The South African variant, of SARS-CoV-2, the virus responsible for COVID-19, may be better at evading the immune response created by the Pfizer-BioNTech vaccine, according to a yet-to-be peer-reviewed "real-world" study in Israel.
The study, available to read as a preprint, is currently under review and was conducted by Tel Aviv University and Clalit Health Services, Israel's largest healthcare provider. Israel is well-placed to carry out a real-world study on COVID-19 vaccines because over half the population have been vaccinated with both doses, including 80 percent of adults, with most having the Pfizer/BioNTech jab.
The study compared 400 unvaccinated people with 400 either partially or fully vaccinated. Among the fully vaccinated (150 people), the team found 8 cases where the patients developed COVID-19 due to the South African variant of the virus.
According to the study, the South African variant accounted for less than 1 percent of COVID cases in Israel. However, the incidence of this variant is about eight times higher than in those unvaccinated, indicating that this version of the virus can’t be countered as effectively by the Pfizer/BioNTech vaccine compared to other strains, including the UK variant, which is now the most prevalent variant in Israel.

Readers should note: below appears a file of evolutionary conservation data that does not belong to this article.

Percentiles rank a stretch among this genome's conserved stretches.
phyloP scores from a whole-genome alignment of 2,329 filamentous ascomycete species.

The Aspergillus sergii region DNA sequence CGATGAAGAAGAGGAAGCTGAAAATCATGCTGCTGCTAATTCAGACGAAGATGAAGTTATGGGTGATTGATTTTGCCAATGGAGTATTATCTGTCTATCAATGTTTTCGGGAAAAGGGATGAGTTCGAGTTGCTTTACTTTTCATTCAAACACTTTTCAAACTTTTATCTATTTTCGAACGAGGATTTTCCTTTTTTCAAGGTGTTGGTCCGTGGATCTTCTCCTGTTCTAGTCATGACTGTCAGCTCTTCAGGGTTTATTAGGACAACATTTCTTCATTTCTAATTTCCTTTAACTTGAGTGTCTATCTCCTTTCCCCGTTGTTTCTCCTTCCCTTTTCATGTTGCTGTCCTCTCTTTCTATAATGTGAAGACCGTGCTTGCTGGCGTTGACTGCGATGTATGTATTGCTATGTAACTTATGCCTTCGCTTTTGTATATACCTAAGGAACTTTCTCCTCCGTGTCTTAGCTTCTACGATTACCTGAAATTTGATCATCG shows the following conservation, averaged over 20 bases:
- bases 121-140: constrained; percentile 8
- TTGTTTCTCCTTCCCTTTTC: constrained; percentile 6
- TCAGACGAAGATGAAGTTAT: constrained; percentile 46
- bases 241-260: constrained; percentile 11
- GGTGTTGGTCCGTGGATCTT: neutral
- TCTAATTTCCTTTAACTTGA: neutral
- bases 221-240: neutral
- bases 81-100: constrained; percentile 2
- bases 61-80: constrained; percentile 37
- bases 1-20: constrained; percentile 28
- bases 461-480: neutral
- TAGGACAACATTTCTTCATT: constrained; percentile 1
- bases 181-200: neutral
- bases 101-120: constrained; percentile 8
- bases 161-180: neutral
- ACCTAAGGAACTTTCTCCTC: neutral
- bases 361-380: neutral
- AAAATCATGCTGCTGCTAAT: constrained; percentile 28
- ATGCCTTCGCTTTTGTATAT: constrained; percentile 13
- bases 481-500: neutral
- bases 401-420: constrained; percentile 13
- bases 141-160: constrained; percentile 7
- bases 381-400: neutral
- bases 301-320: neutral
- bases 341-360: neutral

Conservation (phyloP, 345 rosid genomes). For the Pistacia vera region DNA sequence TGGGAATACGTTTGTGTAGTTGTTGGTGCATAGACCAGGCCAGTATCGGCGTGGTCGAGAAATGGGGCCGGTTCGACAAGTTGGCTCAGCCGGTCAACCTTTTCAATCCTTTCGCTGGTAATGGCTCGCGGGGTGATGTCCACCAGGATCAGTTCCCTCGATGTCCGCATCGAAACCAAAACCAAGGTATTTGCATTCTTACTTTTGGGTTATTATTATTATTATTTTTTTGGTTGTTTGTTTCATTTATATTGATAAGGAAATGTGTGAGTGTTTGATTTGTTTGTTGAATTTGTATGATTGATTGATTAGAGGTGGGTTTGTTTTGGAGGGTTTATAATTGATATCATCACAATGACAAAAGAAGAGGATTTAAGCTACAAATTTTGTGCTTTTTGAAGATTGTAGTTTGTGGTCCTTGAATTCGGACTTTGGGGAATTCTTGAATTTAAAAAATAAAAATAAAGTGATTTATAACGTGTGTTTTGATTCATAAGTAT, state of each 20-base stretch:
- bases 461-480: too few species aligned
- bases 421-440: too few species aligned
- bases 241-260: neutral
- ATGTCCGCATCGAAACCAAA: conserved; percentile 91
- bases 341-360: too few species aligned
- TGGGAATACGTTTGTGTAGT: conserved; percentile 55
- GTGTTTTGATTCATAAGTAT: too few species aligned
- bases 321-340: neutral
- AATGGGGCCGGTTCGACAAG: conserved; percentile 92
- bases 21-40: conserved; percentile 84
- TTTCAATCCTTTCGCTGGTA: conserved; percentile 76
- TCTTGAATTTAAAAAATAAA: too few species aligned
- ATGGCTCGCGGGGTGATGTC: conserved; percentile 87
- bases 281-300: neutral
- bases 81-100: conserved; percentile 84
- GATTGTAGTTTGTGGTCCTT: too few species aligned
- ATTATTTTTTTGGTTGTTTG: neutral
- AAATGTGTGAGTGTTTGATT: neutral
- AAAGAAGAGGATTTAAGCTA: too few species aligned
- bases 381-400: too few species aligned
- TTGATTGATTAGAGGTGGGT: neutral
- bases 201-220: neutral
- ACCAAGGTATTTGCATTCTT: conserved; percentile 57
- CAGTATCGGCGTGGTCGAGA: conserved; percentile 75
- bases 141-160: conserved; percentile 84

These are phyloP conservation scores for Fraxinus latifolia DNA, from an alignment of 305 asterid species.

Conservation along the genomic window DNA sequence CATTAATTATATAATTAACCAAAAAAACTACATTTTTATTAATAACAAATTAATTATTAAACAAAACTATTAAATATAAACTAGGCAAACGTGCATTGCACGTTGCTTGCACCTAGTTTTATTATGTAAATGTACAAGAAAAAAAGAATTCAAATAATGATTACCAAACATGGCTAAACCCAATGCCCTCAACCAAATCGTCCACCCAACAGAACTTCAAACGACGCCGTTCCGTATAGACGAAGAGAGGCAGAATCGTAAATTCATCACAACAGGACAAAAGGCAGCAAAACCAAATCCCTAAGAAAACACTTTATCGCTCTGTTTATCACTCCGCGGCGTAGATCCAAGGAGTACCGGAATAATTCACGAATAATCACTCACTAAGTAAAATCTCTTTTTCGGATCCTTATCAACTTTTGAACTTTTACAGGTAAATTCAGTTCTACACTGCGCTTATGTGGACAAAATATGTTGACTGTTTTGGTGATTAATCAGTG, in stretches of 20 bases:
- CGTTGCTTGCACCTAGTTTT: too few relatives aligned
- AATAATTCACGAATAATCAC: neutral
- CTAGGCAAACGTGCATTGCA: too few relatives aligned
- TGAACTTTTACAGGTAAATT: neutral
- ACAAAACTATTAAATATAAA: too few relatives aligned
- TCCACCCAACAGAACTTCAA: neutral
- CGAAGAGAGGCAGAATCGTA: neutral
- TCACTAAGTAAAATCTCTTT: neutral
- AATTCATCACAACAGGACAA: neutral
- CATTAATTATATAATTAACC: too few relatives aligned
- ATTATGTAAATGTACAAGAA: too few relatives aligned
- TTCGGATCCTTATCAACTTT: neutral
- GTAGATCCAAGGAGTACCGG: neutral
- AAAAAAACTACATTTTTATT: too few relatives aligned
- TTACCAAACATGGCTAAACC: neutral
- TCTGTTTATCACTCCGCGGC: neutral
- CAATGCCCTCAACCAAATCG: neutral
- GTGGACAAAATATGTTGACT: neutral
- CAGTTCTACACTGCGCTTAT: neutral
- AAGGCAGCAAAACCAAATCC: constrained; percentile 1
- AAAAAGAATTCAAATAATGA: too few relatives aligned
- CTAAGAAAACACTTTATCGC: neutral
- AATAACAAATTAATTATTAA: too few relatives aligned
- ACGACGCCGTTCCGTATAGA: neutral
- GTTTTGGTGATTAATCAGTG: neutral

“We found a disproportionately higher rate of the South African variant among people vaccinated with a second dose, compared to the unvaccinated group. This means that the South African variant is able, to some extent, to break through the vaccine’s protection,” Tel Aviv University’s Adi Stern told Reuters.
This is the first real-world study on whether the South African variant can bypass the vaccine, but the pharmaceutical companies behind the Pfizer and Moderna vaccines reported a reduction in the virus-neutralizing potential of the vaccine-induced antibodies against this variant in February, published in The New England Journal of Medicine.
The good news is that it doesn’t eliminate the potential completely, so it's possible severe cases of COVID-19 are still curbed by the vaccine even in the case of the South African variant.
While the results may appear concerning, the researchers cautioned that their sample size was small as the variant is not common in Israel, perhaps being "blocked" by the UK variant. Their study also wasn't designed to look at overall vaccine effectiveness against any variant, as it only looked at people who had already tested positive for COVID-19, and the vaccine is still highly effective.
[H/T: AFP via MedicalXpress]